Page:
Speaking as a guest on the Lawfare blog podcast on March 2, 2019, Luke Murray, National Security Advisor to House Minority Leader Kevin McCarthy (R-CA), said that the Trump administration had let the NSA’s phone surveillance program stagnate in recent months and was considering ending the program altogether.

NSA Director Gen. Paul Nakasone has equivocated on whether and how important the domestic phone records program is, telling the RSA Conference in San Francisco on March 6, 2019, that the NSA is “in a deliberative process right now” and planning to “work very, very closely with the administration and Congress.” When reached for comment by the Associated Press, the NSA declined to comment on this specific piece of legislation.

Director of National Intelligence Dan Coats has expressed staunch support for NSA surveillance programs, calling FISA Section 702-enabled surveillance programs the “crown jewels” of the international intelligence community.

This bill has one cosponsor, Rep. Zoe Lofgren (D-CA). A Senate version, sponsored by Sen. Ron Wyden (D-OR), also has one cosponsor, Sen. Rand Paul (R-KY).

The Electronic Frontier Foundation, Demand Progress, Free Press Action, Restore the Fourth, the ACLU, the Electronic Privacy Information Center, Fight for the Future support this bill.


Of NoteBill sponsors Sens. Wyden and Paul and Reps. Amash and Lofgren have led bipartisan opposition to unconstitutional mass surveillance of Americans, repeatedly partnering on initiatives to defend Americans’ liberty from overreaching government interference. Sens. Wyden and Paul requested an inspector general investigation of the NSA phone records program after the agency revealed last year it had collected millions of unauthorized records.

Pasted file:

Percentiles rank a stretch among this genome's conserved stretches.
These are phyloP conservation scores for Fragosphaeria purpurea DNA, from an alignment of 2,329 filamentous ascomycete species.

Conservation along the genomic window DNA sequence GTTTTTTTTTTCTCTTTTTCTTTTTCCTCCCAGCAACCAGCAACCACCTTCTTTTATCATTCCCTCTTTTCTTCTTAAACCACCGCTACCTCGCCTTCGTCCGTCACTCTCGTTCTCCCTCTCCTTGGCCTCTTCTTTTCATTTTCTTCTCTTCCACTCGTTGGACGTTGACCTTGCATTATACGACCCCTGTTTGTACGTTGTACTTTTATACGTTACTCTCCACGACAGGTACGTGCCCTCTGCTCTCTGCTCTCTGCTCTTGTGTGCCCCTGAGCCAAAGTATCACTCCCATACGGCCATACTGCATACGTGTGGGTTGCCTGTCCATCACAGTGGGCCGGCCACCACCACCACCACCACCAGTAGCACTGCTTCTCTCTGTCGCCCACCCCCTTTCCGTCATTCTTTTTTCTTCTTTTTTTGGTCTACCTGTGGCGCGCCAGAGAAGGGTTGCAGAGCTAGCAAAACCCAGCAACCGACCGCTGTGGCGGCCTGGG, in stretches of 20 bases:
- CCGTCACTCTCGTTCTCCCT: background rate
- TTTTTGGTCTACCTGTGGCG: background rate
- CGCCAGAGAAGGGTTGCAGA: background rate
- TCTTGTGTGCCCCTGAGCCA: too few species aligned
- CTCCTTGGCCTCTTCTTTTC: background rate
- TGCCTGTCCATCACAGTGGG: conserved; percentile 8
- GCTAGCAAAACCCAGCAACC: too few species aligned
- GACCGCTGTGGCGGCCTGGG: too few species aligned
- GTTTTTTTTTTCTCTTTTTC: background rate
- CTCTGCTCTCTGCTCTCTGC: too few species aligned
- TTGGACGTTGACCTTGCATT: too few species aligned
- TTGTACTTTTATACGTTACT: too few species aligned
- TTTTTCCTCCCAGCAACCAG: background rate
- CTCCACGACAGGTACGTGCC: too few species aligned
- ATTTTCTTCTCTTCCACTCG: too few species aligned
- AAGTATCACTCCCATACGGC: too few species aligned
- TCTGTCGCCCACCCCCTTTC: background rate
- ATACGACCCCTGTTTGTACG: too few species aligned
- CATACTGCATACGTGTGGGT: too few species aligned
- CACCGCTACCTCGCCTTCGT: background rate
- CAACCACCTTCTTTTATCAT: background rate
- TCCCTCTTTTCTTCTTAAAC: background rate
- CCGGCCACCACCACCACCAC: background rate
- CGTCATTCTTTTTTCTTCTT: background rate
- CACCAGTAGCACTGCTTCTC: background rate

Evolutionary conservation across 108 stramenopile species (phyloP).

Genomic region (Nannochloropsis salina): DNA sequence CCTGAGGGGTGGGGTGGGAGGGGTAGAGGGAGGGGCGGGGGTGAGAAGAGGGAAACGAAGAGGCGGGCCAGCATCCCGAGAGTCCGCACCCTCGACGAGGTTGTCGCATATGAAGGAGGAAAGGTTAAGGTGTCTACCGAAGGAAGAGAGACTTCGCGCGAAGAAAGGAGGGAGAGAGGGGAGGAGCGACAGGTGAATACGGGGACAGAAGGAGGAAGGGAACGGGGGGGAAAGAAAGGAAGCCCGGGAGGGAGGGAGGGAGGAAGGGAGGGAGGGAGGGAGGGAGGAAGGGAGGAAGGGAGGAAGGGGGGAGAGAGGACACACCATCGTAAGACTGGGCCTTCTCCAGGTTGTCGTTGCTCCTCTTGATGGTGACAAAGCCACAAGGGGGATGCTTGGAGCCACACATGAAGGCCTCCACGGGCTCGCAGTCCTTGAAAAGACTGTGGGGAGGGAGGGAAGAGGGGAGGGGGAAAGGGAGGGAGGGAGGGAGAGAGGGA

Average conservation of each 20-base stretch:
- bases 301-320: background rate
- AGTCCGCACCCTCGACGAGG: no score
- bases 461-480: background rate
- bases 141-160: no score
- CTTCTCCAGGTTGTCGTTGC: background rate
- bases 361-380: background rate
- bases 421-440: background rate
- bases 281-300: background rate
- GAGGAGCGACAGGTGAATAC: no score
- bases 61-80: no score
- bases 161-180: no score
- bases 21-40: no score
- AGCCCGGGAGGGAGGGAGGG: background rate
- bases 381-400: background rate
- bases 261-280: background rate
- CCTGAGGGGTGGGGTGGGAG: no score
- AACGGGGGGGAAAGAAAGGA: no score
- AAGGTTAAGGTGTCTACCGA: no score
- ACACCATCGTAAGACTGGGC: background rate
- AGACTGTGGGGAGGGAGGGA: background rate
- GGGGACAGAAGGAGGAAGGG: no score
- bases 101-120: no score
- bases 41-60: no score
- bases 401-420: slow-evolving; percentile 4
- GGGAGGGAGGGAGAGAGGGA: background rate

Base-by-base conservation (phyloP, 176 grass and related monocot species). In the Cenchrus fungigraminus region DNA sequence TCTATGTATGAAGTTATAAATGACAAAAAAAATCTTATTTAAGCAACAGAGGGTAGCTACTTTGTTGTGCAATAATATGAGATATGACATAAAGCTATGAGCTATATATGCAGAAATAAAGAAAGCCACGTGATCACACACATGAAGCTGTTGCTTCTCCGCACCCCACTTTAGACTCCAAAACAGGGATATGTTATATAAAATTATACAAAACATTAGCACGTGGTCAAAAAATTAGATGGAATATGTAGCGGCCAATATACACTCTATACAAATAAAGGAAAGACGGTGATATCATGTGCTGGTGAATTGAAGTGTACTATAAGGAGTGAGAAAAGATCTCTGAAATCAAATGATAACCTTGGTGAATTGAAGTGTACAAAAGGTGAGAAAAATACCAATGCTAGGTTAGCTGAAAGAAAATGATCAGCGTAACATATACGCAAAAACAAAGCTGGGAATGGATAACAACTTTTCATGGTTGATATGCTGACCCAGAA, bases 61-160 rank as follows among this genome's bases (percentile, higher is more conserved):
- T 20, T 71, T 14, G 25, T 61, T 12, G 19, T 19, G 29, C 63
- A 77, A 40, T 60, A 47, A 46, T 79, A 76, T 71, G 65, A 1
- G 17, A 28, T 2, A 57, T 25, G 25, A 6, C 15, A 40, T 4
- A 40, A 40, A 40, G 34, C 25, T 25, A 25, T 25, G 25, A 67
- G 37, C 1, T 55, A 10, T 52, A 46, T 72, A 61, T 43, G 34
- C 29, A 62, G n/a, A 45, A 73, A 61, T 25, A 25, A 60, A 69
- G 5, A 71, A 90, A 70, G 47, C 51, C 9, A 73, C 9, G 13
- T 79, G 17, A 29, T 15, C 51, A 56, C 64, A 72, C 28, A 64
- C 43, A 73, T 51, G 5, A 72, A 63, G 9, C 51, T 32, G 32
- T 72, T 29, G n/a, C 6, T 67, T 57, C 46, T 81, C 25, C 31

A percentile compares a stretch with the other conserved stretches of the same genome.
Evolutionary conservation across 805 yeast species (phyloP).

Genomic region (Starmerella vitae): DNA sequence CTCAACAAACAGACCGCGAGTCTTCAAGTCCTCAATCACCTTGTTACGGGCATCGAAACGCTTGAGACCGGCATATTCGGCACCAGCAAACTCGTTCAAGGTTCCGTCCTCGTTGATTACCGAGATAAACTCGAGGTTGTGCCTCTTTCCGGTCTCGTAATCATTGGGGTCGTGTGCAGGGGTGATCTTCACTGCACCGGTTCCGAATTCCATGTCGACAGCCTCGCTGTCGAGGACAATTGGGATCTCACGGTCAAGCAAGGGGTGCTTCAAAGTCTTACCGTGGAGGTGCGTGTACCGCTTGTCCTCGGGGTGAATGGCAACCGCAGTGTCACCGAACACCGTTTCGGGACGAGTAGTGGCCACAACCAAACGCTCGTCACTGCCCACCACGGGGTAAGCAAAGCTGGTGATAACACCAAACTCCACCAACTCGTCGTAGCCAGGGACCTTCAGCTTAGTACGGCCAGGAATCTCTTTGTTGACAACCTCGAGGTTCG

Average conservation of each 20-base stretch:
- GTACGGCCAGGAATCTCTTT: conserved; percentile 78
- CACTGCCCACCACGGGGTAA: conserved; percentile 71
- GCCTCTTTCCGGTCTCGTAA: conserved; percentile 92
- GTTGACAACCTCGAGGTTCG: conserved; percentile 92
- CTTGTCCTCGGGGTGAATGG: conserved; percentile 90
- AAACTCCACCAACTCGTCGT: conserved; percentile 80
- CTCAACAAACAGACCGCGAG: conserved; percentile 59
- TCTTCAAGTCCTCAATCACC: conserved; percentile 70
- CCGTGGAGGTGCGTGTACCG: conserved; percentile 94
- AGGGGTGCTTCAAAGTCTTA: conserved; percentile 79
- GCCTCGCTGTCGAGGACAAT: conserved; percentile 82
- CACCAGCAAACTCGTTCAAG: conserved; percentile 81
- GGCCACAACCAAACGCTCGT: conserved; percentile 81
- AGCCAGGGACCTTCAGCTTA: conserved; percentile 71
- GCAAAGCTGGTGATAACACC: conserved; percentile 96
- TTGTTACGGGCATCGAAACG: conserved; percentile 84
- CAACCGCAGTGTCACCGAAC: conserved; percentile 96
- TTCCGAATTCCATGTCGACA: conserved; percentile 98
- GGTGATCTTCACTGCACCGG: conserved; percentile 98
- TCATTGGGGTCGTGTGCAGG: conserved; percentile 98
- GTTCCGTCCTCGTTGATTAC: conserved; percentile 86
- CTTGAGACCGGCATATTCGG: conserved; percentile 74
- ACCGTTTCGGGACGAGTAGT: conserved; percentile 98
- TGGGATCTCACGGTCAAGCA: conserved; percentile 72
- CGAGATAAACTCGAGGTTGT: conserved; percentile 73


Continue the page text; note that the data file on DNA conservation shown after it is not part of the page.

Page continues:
Privacy News Online reports that the NSA’s mass collection of call and SMS records is only one of the mass surveillance programs Edward Snowden revealed in 2013. Since the PATRIOT Act’s passage, the NSA’s most significant mass surveillance programs have been kept under wraps thanks to national security letters and FISA. Last year, the Trump administration chose to continue Obama-era NSA upstream surveillance programs despite privacy concerns. At the time, an anonymous White House source said, “We support the clean reauthorization [of NSA surveillance programs PRISM and Upstream], and the administration believes it’s necessary to protect the security of the nation.”

After the USA FREEDOM Act’s passage, some civil libertarians warned that its privacy protections were inadequate. These warnings were prescient: last year, it was revealed that the NSA had improperly collected “hundreds of millions of phone records from Americans.” In response to this revelation, the NSA eventually decided to delete the entire FREEDOM Act trove, which consisted of around 685 million phone records.

In early 2019, House Minority Leader Kevin McCarthy (R-CA) revealed that the NSA had shuttered its call-detail records program, which gathered metadata on domestic text messages and phone calls, some time in mid to late 2018. The program was authorized by the 2015 USA Freedom Act, which authorized a pared-down version of the phone records program created by the PATRIOT Act after 9/11. It provides some safeguards against aspects of the program that were deemed “overly invasive,” but still allowed the NSA to continue collecting call and text records. A major congressional battle is expected over the reauthorization of the USA Freedom Act’s surveillance program legal authority, often referred to as Section 215, later this year when the bill comes up for renewal.


Media:

Summary by Lorelei Yang

(Photo Credit: iStockphoto.com / gorodenkoff)

AKA